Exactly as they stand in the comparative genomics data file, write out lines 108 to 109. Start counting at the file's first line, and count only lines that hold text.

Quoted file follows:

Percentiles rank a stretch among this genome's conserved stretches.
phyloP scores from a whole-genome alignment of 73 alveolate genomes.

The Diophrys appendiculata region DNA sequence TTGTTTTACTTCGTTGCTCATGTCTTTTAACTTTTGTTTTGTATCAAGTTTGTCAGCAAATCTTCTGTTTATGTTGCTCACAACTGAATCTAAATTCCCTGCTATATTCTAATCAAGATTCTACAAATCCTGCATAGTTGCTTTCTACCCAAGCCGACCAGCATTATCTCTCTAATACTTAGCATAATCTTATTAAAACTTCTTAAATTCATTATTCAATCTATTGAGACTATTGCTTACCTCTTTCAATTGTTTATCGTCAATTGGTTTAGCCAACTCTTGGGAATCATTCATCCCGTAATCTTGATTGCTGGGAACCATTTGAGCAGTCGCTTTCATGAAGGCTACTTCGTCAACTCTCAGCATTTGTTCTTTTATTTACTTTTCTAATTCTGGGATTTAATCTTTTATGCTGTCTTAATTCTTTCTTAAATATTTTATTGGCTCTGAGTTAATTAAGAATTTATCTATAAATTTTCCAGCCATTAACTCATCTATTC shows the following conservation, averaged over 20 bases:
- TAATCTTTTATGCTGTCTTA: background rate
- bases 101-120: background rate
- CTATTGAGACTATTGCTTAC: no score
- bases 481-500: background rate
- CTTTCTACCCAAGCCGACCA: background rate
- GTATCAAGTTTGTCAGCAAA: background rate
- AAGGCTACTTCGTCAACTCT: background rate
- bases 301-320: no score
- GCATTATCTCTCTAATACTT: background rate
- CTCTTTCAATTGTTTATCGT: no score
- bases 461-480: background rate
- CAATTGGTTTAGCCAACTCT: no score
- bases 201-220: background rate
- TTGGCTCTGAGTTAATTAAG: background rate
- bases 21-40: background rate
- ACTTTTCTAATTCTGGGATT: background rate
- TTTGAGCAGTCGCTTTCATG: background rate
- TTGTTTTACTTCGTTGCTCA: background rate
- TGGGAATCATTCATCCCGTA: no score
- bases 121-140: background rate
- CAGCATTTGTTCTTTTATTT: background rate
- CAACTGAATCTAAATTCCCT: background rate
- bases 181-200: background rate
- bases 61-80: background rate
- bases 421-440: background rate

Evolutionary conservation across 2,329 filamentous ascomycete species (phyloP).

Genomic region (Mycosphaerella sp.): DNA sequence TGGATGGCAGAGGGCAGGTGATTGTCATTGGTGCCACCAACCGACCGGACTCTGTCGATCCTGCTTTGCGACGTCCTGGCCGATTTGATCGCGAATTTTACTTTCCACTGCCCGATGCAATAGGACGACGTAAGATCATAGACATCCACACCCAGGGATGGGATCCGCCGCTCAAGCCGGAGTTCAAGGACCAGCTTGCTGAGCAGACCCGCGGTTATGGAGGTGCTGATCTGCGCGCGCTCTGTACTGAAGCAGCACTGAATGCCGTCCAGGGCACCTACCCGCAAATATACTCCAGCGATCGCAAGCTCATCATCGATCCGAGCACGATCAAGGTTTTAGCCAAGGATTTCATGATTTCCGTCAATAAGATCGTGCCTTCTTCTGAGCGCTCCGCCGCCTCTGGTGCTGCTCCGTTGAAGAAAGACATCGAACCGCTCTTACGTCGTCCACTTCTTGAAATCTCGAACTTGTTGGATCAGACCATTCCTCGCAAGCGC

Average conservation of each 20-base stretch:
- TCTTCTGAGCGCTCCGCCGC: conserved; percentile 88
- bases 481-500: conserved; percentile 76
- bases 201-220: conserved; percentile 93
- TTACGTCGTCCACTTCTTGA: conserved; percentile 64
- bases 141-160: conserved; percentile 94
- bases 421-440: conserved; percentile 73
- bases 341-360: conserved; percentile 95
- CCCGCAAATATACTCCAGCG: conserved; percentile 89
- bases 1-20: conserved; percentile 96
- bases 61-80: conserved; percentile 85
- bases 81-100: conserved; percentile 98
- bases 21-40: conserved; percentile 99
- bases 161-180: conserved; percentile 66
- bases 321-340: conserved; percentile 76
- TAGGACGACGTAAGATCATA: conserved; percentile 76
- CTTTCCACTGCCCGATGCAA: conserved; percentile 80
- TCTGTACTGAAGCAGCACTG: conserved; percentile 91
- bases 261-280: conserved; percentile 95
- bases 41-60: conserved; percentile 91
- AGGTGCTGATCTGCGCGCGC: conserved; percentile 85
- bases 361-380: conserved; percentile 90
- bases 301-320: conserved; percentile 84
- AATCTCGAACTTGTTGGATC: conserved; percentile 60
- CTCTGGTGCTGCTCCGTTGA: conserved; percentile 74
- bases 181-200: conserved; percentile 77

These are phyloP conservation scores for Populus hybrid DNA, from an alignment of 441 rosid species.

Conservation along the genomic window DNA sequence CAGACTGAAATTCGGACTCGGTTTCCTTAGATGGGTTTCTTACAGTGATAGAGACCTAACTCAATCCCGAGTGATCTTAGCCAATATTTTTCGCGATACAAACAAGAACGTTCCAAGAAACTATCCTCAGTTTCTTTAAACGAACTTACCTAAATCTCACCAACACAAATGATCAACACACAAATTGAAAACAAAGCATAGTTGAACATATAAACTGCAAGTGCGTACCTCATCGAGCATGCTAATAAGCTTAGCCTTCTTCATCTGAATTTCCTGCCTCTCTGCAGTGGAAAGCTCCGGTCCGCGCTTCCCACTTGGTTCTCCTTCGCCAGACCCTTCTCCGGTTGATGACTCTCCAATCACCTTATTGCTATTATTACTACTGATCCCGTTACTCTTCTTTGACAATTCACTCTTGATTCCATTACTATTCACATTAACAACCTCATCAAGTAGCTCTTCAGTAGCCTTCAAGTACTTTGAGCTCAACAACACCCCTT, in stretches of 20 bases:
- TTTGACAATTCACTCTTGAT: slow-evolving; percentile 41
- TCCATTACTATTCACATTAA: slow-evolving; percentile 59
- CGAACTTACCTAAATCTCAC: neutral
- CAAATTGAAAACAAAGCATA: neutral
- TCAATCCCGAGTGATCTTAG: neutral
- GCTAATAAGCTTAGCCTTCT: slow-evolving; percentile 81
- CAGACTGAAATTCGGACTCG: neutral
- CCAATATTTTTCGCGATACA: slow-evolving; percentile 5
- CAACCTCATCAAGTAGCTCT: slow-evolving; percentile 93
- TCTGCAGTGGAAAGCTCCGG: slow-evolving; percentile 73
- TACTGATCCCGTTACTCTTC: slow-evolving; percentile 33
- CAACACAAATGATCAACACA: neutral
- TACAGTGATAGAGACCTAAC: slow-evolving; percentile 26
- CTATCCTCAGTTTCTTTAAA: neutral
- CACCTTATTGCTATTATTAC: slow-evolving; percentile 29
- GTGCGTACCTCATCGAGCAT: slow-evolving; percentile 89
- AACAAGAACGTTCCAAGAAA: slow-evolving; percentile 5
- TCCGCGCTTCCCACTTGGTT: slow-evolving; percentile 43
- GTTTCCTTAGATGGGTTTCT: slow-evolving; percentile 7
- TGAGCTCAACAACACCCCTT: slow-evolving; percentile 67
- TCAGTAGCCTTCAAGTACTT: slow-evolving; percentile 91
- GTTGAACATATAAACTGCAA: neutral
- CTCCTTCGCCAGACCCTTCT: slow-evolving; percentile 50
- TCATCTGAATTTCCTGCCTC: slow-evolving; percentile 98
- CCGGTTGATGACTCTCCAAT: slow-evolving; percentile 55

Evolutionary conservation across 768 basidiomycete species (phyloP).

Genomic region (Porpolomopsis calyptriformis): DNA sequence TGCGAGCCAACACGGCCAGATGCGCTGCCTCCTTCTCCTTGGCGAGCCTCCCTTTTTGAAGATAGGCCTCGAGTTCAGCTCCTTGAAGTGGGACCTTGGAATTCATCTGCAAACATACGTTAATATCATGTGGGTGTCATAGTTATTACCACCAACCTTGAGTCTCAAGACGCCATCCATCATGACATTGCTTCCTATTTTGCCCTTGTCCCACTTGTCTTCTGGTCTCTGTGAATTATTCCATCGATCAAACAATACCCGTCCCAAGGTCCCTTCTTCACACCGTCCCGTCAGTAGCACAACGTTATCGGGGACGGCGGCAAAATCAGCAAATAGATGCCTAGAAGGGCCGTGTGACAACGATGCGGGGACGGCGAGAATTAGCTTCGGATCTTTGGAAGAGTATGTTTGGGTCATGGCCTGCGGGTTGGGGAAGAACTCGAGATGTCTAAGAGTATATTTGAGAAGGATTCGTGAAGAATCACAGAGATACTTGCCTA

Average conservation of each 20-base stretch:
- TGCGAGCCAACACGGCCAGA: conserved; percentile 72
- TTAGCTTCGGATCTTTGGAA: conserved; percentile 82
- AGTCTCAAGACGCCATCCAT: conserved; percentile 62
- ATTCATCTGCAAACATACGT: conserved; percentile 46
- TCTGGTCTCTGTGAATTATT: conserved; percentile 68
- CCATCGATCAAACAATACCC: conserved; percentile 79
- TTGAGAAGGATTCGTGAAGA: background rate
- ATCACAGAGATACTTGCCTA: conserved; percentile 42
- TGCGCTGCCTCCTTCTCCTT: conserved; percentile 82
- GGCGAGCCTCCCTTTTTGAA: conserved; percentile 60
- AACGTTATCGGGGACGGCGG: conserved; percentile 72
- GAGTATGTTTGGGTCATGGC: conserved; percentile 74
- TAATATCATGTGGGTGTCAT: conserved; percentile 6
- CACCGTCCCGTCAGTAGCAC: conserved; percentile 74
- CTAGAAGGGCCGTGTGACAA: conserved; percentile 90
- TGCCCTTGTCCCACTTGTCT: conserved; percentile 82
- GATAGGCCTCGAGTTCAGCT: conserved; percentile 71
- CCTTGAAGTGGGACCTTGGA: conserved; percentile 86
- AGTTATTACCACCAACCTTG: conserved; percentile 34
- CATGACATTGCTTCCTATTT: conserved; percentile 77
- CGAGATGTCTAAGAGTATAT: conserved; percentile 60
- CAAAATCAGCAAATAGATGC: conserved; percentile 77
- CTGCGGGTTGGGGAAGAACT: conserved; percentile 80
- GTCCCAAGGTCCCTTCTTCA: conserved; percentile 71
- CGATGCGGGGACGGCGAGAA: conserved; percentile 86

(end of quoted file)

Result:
- CAAAATCAGCAAATAGATGC: conserved; percentile 77
- CTGCGGGTTGGGGAAGAACT: conserved; percentile 80